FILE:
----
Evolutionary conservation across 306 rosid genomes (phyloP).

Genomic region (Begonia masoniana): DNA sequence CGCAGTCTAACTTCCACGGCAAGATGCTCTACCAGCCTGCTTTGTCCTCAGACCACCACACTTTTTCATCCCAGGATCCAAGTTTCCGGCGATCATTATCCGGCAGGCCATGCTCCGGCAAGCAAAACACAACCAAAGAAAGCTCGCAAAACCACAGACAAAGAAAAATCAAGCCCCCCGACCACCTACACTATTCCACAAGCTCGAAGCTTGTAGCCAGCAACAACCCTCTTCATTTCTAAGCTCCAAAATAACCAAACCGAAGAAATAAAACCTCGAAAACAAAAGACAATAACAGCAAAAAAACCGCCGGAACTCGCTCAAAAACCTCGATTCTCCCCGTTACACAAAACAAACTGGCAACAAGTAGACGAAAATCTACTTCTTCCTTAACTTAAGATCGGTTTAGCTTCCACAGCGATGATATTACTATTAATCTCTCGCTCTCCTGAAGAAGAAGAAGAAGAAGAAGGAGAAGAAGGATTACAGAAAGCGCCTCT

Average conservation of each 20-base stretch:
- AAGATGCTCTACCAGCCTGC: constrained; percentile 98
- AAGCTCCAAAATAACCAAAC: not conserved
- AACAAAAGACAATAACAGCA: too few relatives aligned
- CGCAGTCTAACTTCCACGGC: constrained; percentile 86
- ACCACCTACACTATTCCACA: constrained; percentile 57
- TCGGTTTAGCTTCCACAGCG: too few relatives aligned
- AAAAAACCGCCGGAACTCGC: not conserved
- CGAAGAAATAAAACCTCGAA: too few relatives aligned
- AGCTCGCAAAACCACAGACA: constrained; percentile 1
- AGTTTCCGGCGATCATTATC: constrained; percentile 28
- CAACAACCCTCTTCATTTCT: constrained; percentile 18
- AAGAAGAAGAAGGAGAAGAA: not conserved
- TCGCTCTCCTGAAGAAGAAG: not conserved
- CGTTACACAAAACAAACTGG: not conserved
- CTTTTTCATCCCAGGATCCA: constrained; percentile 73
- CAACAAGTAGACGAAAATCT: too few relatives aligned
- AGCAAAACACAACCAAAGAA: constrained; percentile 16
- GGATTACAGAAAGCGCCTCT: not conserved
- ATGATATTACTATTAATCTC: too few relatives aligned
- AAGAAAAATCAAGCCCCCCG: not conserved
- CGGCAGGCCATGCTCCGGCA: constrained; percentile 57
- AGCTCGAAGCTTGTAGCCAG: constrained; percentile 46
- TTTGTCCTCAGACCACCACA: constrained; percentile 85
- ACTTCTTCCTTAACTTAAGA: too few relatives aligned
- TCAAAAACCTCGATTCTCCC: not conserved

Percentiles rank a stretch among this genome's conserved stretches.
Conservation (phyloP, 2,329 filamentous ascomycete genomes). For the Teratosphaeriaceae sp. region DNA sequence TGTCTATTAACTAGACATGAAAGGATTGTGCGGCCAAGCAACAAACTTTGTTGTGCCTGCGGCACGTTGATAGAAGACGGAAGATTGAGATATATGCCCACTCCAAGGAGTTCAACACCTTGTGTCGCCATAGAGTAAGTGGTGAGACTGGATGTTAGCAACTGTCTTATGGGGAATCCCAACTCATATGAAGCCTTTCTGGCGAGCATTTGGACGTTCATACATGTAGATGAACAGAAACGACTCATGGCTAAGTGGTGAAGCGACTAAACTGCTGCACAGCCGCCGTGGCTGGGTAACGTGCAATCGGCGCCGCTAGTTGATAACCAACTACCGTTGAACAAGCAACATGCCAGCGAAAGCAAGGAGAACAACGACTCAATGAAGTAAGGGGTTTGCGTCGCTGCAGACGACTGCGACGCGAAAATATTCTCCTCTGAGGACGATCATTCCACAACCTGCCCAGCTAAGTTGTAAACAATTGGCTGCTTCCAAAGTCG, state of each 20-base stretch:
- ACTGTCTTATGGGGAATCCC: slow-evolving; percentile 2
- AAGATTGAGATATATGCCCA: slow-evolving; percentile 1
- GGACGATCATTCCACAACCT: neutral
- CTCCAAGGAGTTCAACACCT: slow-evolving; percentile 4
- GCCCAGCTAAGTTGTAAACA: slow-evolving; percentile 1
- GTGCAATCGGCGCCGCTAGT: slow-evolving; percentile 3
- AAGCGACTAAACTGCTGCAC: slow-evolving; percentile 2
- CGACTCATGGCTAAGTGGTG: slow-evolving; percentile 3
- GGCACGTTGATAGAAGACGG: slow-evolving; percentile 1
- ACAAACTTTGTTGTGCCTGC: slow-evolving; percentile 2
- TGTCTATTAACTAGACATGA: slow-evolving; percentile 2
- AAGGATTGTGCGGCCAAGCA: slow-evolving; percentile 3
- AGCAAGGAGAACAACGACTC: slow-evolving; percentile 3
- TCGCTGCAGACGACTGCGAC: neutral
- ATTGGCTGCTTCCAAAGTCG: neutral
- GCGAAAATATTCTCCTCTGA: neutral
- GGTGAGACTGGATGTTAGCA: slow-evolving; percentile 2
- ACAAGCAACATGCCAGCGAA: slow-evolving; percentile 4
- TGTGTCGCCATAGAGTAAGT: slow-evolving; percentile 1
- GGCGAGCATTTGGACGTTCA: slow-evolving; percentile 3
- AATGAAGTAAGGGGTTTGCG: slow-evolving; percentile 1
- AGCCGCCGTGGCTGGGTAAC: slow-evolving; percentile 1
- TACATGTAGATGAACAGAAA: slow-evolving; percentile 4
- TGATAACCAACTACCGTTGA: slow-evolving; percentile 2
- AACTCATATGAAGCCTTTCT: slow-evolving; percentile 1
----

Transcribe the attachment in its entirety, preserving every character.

Evolutionary conservation across 306 rosid genomes (phyloP).

Genomic region (Begonia masoniana): DNA sequence CGCAGTCTAACTTCCACGGCAAGATGCTCTACCAGCCTGCTTTGTCCTCAGACCACCACACTTTTTCATCCCAGGATCCAAGTTTCCGGCGATCATTATCCGGCAGGCCATGCTCCGGCAAGCAAAACACAACCAAAGAAAGCTCGCAAAACCACAGACAAAGAAAAATCAAGCCCCCCGACCACCTACACTATTCCACAAGCTCGAAGCTTGTAGCCAGCAACAACCCTCTTCATTTCTAAGCTCCAAAATAACCAAACCGAAGAAATAAAACCTCGAAAACAAAAGACAATAACAGCAAAAAAACCGCCGGAACTCGCTCAAAAACCTCGATTCTCCCCGTTACACAAAACAAACTGGCAACAAGTAGACGAAAATCTACTTCTTCCTTAACTTAAGATCGGTTTAGCTTCCACAGCGATGATATTACTATTAATCTCTCGCTCTCCTGAAGAAGAAGAAGAAGAAGAAGGAGAAGAAGGATTACAGAAAGCGCCTCT

Average conservation of each 20-base stretch:
- AAGATGCTCTACCAGCCTGC: constrained; percentile 98
- AAGCTCCAAAATAACCAAAC: not conserved
- AACAAAAGACAATAACAGCA: too few relatives aligned
- CGCAGTCTAACTTCCACGGC: constrained; percentile 86
- ACCACCTACACTATTCCACA: constrained; percentile 57
- TCGGTTTAGCTTCCACAGCG: too few relatives aligned
- AAAAAACCGCCGGAACTCGC: not conserved
- CGAAGAAATAAAACCTCGAA: too few relatives aligned
- AGCTCGCAAAACCACAGACA: constrained; percentile 1
- AGTTTCCGGCGATCATTATC: constrained; percentile 28
- CAACAACCCTCTTCATTTCT: constrained; percentile 18
- AAGAAGAAGAAGGAGAAGAA: not conserved
- TCGCTCTCCTGAAGAAGAAG: not conserved
- CGTTACACAAAACAAACTGG: not conserved
- CTTTTTCATCCCAGGATCCA: constrained; percentile 73
- CAACAAGTAGACGAAAATCT: too few relatives aligned
- AGCAAAACACAACCAAAGAA: constrained; percentile 16
- GGATTACAGAAAGCGCCTCT: not conserved
- ATGATATTACTATTAATCTC: too few relatives aligned
- AAGAAAAATCAAGCCCCCCG: not conserved
- CGGCAGGCCATGCTCCGGCA: constrained; percentile 57
- AGCTCGAAGCTTGTAGCCAG: constrained; percentile 46
- TTTGTCCTCAGACCACCACA: constrained; percentile 85
- ACTTCTTCCTTAACTTAAGA: too few relatives aligned
- TCAAAAACCTCGATTCTCCC: not conserved

Percentiles rank a stretch among this genome's conserved stretches.
Conservation (phyloP, 2,329 filamentous ascomycete genomes). For the Teratosphaeriaceae sp. region DNA sequence TGTCTATTAACTAGACATGAAAGGATTGTGCGGCCAAGCAACAAACTTTGTTGTGCCTGCGGCACGTTGATAGAAGACGGAAGATTGAGATATATGCCCACTCCAAGGAGTTCAACACCTTGTGTCGCCATAGAGTAAGTGGTGAGACTGGATGTTAGCAACTGTCTTATGGGGAATCCCAACTCATATGAAGCCTTTCTGGCGAGCATTTGGACGTTCATACATGTAGATGAACAGAAACGACTCATGGCTAAGTGGTGAAGCGACTAAACTGCTGCACAGCCGCCGTGGCTGGGTAACGTGCAATCGGCGCCGCTAGTTGATAACCAACTACCGTTGAACAAGCAACATGCCAGCGAAAGCAAGGAGAACAACGACTCAATGAAGTAAGGGGTTTGCGTCGCTGCAGACGACTGCGACGCGAAAATATTCTCCTCTGAGGACGATCATTCCACAACCTGCCCAGCTAAGTTGTAAACAATTGGCTGCTTCCAAAGTCG, state of each 20-base stretch:
- ACTGTCTTATGGGGAATCCC: slow-evolving; percentile 2
- AAGATTGAGATATATGCCCA: slow-evolving; percentile 1
- GGACGATCATTCCACAACCT: neutral
- CTCCAAGGAGTTCAACACCT: slow-evolving; percentile 4
- GCCCAGCTAAGTTGTAAACA: slow-evolving; percentile 1
- GTGCAATCGGCGCCGCTAGT: slow-evolving; percentile 3
- AAGCGACTAAACTGCTGCAC: slow-evolving; percentile 2
- CGACTCATGGCTAAGTGGTG: slow-evolving; percentile 3
- GGCACGTTGATAGAAGACGG: slow-evolving; percentile 1
- ACAAACTTTGTTGTGCCTGC: slow-evolving; percentile 2
- TGTCTATTAACTAGACATGA: slow-evolving; percentile 2
- AAGGATTGTGCGGCCAAGCA: slow-evolving; percentile 3
- AGCAAGGAGAACAACGACTC: slow-evolving; percentile 3
- TCGCTGCAGACGACTGCGAC: neutral
- ATTGGCTGCTTCCAAAGTCG: neutral
- GCGAAAATATTCTCCTCTGA: neutral
- GGTGAGACTGGATGTTAGCA: slow-evolving; percentile 2
- ACAAGCAACATGCCAGCGAA: slow-evolving; percentile 4
- TGTGTCGCCATAGAGTAAGT: slow-evolving; percentile 1
- GGCGAGCATTTGGACGTTCA: slow-evolving; percentile 3
- AATGAAGTAAGGGGTTTGCG: slow-evolving; percentile 1
- AGCCGCCGTGGCTGGGTAAC: slow-evolving; percentile 1
- TACATGTAGATGAACAGAAA: slow-evolving; percentile 4
- TGATAACCAACTACCGTTGA: slow-evolving; percentile 2
- AACTCATATGAAGCCTTTCT: slow-evolving; percentile 1